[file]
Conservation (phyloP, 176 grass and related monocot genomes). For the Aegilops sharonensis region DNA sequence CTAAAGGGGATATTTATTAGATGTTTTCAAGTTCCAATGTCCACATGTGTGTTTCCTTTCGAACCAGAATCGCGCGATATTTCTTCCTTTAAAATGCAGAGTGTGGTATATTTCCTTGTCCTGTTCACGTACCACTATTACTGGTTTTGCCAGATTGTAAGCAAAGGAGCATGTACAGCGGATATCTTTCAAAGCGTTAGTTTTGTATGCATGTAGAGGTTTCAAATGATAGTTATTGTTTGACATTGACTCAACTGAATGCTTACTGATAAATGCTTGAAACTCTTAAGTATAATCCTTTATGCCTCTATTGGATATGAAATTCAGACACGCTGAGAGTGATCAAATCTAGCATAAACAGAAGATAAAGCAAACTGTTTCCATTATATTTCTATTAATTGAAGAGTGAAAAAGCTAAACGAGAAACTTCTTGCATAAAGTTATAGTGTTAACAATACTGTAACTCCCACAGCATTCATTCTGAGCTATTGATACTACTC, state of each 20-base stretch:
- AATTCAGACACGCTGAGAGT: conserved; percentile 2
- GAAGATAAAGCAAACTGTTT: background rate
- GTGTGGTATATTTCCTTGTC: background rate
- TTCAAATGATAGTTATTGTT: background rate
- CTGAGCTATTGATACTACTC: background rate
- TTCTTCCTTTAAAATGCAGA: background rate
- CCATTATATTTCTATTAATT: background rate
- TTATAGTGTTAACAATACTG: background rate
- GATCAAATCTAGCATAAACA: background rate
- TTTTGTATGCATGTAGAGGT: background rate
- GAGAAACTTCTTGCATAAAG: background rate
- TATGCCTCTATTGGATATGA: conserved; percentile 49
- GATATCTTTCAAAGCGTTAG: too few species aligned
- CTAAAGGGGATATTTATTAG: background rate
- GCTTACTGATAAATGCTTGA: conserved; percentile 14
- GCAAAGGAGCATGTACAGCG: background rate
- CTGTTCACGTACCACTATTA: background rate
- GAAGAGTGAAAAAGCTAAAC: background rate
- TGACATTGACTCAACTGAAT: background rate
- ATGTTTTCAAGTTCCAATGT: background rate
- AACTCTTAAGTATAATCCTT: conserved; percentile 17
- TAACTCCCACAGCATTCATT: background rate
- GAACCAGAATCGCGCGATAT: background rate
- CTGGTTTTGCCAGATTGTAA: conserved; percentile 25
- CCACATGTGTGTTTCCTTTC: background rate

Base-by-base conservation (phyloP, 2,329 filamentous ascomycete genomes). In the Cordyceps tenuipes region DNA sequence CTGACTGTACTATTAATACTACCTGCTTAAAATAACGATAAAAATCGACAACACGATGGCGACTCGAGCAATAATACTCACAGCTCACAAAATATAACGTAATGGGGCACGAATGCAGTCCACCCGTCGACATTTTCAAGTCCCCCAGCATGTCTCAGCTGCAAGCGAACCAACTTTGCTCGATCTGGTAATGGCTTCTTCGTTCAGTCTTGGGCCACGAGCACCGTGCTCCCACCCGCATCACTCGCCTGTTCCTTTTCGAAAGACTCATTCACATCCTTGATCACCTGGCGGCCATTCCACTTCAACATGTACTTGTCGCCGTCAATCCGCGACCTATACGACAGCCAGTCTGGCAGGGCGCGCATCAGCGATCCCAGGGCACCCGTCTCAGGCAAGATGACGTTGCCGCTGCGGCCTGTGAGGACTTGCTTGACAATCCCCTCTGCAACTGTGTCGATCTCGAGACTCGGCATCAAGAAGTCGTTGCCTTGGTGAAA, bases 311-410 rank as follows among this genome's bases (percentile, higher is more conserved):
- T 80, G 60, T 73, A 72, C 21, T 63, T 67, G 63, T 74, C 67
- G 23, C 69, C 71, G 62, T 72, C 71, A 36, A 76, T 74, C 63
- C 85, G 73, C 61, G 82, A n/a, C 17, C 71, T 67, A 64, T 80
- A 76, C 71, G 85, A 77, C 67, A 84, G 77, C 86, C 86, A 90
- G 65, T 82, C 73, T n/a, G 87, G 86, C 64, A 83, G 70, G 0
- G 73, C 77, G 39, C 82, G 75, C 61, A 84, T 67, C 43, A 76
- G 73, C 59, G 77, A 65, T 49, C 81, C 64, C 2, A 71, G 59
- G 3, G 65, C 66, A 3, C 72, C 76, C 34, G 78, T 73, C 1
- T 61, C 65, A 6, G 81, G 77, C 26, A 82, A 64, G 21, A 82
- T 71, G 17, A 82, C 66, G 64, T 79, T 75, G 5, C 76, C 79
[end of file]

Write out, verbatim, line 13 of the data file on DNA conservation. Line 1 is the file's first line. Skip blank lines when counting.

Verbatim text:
- TATGCCTCTATTGGATATGA: conserved; percentile 49